Is COVID-19 Lockdown Preventing Burn Victims From Seeking Treatment?
Nearly a year into the COVID-19 pandemic, the United States continues to take unprecedented measures to mitigate the spread of the novel coronavirus. Stay-at-home orders and social distancing mandates have impacted business and healthcare operations nationwide, significantly limiting service availability and impeding people’s ability to access them. In Pennsylvania, the first two coronavirus cases were confirmed on March 6th, and by March 25th, stay-at-home orders had been implemented in 10 counties, including Lehigh. Our goal was to determine what impact, if any, the lockdown had on local burn victims following an injury.
Utilizing data spanning January 1st, 2010 to June 30, 2020, we examined admissions to the Lehigh Valley Hospital Network Burn Center in Allentown, PA. A total of 7,264 cases were analyzed, the majority of which were thermal burns (50.58%) and scalds (35.21%). The sample size for post-COVID-19 admissions was low (206 cases between March 1st and June 30th, 2020), which means the data is skewed and additional analysis needs to be done to improve reliability. Nevertheless, our findings indicate that burn victims’ decision to seek treatment was effectively impacted by stay-at-home orders.
Overall, the average burn severity in patients with non-fatal injuries was higher after March 1st, 2020, suggesting that victims with less severe injuries were less inclined to seek treatment. Burn severity was lower among patients whose injuries were fatal, though additional research and analysis is needed to draw solid conclusions, including examining time of year and comparing monthly averages for March through June only. Additionally, patients’ length of stay increased after lockdown, and while more qualitative research needs to be done, this could be due to a lack of beds.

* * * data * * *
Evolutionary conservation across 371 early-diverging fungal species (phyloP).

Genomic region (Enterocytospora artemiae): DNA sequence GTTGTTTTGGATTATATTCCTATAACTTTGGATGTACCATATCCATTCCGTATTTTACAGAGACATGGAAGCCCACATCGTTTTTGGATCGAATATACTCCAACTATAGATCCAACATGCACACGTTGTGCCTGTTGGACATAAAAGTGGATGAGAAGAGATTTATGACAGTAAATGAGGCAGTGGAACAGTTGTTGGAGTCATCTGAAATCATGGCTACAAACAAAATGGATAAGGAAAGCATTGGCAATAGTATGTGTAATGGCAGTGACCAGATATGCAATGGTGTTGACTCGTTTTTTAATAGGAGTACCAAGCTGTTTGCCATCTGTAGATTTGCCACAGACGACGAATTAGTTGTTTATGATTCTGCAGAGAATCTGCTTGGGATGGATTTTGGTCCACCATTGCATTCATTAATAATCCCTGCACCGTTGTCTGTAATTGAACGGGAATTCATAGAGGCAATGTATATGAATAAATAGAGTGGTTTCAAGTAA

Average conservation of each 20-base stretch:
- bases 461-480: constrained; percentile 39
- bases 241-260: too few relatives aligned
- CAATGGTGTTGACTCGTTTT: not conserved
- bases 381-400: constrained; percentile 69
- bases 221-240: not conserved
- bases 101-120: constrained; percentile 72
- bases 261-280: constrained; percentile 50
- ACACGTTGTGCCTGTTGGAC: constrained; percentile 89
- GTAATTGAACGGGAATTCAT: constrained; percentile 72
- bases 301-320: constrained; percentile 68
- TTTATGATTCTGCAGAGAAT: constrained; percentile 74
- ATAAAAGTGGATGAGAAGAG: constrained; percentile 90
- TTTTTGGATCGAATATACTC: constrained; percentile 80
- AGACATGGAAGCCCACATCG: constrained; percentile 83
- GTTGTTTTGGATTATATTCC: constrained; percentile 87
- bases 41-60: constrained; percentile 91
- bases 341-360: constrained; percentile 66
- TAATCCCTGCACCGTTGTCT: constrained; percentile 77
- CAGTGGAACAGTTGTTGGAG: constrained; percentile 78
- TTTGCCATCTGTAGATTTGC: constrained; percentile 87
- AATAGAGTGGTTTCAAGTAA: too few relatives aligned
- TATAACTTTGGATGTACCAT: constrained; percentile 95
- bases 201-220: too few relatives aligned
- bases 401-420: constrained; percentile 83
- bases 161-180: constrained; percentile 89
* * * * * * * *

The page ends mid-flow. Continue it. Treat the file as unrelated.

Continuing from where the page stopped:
A research article published in Burns Open examined the impact of COVID-19 lockdown mandates on a regional burn center in North Carolina. It found that stay-at-home orders led to a rise in pediatric burn admissions, with a 28% increase in school-aged children in 2020 (and a 10% decrease in all other populations) when compared with historical cohort data from 2019. While the study authors acknowledge that their data and analysis may not be applicable to all burn centers, they suggest that COVID-19 stay-at-home orders may lead to a significantly increased risk of burn injuries to children. This may be especially true for children in at-risk populations, as lockdown mandates remove supervision and safety measures provided by school teachers, coaches, and counselors.
President of Board for the Burn Prevention Network